Banners for the forecourt

Monday, March 29th, 2010 | Anna Blackman | No Comments

Do you like our new banners? Just in time for our centenary on Wednesday we have had some banners installed on the Hocken forecourt. One features a close up of Dr Thomas Morland Hocken and the other a design from the book, The grammar of ornament : illustrated by examples from various styles of ornament, one hundred and twelve plates, by Owen Jones, published in 1910.

New foyer display – Dr T.M. Hocken’s Munificent Gift to the People of New Zealand

Wednesday, March 24th, 2010 | Anna Blackman | No Comments

Our new foyer display celebrates the centenary of the Hocken Collections being open to the public. The display is installed now so come and see it. We will be also celebrating the centenary with cake for morning and afternoon tea on Wedneday 31st March in our foyer and lunchroom, all welcome.

Death of former Hocken Librarian, Michael Hitchings, 1924-2010

Monday, March 22nd, 2010 | Anna Blackman | No Comments

Joanna Paul (1945-2003), M.G. Hitchings, Hocken Librarian, 1965-84, March 1985, pencil on paper: 422 x 296mm, accession: 85/7, commissioned by the Hocken Library to appear on the cover of the 1984 Annual Report.

Hocken staff were saddened to learn of Michael Hitchings’ death on Friday 19th March. We record our appreciation of his contribution as Hocken Librarian from 1965 to 1984 and his ongoing support of the Hocken. We join his family and friends in mourning his loss.

The Hocken Library Annual report for 1984 published an appreciation of Michael’s work “RETIREMENT OF MICHAEL HITCHINGS. The retirement of Michael Hitchings on 30 June 1984 as Hocken Librarian marked the end of an era for the Library. His service was noted by the Hocken Library Committee at its meeting on 28 March 1984 in the following terms.
“The Committee notes Mr Hitchings’ decision to retire at the end of June 1984 with regret that he will be leaving the position of Hocken Librarian and gratitude for his achievement in that position since April 1965.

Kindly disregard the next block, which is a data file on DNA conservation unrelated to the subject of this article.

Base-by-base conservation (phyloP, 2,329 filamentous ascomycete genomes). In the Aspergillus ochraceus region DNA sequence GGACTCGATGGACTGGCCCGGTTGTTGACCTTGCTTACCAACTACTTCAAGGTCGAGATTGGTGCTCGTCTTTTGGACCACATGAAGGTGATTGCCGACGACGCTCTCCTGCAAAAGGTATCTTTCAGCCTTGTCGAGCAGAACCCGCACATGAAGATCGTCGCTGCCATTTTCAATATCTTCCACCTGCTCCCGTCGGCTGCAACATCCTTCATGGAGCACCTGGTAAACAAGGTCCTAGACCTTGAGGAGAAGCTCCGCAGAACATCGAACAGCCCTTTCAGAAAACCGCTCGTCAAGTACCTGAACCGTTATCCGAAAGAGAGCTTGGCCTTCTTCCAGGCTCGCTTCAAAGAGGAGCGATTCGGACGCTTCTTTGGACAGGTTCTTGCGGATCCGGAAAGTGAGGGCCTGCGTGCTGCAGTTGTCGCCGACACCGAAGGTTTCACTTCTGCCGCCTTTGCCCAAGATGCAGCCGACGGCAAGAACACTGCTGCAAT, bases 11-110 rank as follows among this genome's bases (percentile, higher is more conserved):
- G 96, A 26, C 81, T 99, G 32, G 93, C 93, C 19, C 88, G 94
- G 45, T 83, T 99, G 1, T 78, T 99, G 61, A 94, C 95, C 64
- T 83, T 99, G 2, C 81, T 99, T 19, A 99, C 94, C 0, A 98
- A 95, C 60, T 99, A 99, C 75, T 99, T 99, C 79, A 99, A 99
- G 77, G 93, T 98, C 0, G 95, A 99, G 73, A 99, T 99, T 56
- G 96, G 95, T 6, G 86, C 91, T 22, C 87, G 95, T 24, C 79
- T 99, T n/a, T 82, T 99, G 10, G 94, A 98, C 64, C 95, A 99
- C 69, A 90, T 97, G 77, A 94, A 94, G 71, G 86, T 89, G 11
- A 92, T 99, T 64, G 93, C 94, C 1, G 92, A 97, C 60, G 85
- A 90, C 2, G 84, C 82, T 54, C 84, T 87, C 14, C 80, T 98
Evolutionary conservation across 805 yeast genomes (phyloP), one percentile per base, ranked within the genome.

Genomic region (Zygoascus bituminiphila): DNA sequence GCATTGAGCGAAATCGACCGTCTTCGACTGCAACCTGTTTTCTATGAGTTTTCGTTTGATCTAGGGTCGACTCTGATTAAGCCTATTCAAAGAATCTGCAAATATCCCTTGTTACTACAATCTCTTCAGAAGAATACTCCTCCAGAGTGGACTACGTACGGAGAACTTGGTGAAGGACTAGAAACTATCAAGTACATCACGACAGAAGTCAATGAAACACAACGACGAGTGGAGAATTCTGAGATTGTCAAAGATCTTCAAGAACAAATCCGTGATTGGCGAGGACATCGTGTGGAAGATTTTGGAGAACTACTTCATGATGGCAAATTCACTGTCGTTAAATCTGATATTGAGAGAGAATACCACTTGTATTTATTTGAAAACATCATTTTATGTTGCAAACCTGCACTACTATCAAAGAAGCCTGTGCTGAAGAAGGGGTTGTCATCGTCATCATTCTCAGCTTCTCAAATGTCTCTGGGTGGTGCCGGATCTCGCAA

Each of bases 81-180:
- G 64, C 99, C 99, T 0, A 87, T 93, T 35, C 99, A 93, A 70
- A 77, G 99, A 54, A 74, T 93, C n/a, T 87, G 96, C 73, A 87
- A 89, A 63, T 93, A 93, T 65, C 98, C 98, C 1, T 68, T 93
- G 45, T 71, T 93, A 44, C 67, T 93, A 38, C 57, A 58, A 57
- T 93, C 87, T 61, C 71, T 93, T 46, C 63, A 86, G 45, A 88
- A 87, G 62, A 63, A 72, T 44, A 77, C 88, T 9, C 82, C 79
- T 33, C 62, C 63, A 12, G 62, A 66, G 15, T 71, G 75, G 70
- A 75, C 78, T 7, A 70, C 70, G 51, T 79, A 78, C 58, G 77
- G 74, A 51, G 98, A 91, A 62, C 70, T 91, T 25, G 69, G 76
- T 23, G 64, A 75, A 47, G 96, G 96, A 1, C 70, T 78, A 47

Mr Hitchings’ early career included meteorological work on Campbell Island before he became involved with research libraries in the field of New Zealand and Pacific studies. He worked briefly in the Library of the Auckland Institute and Museum, and from 1956 to 1965, with two interruptions, in the Alexander Turnbull Library; the interruptions were to take a Commonwealth Library Fellowship at LeHigh University, Pennsylvania, and to work as a New Zealand Government Historical Manuscripts Officer in London. From 1963 to 1965 he was Assistant Chief Librarian of the Alexander Turnbull Library.
Mr Hitchings was therefore well prepared to take the post of Hocken Librarian in 1965. Dr Hocken’s original gift had by then been developed into a notable collection, thanks to the foresight and devotion of two University Librarians, Mr J. Harris and Mr F Rogers, and the careful work of Mrs G Strathern, who was appointed assistant in charge of the Hocken Library in 1952, and her assistant Mrs L. Rodda, but its potential as a resource for research in many fields relating to New Zealand and the Pacific was understood by few people. The growth of advanced studies and research had only just begun, and there was only limited appreciation of the value to a university of a research collection of this kind.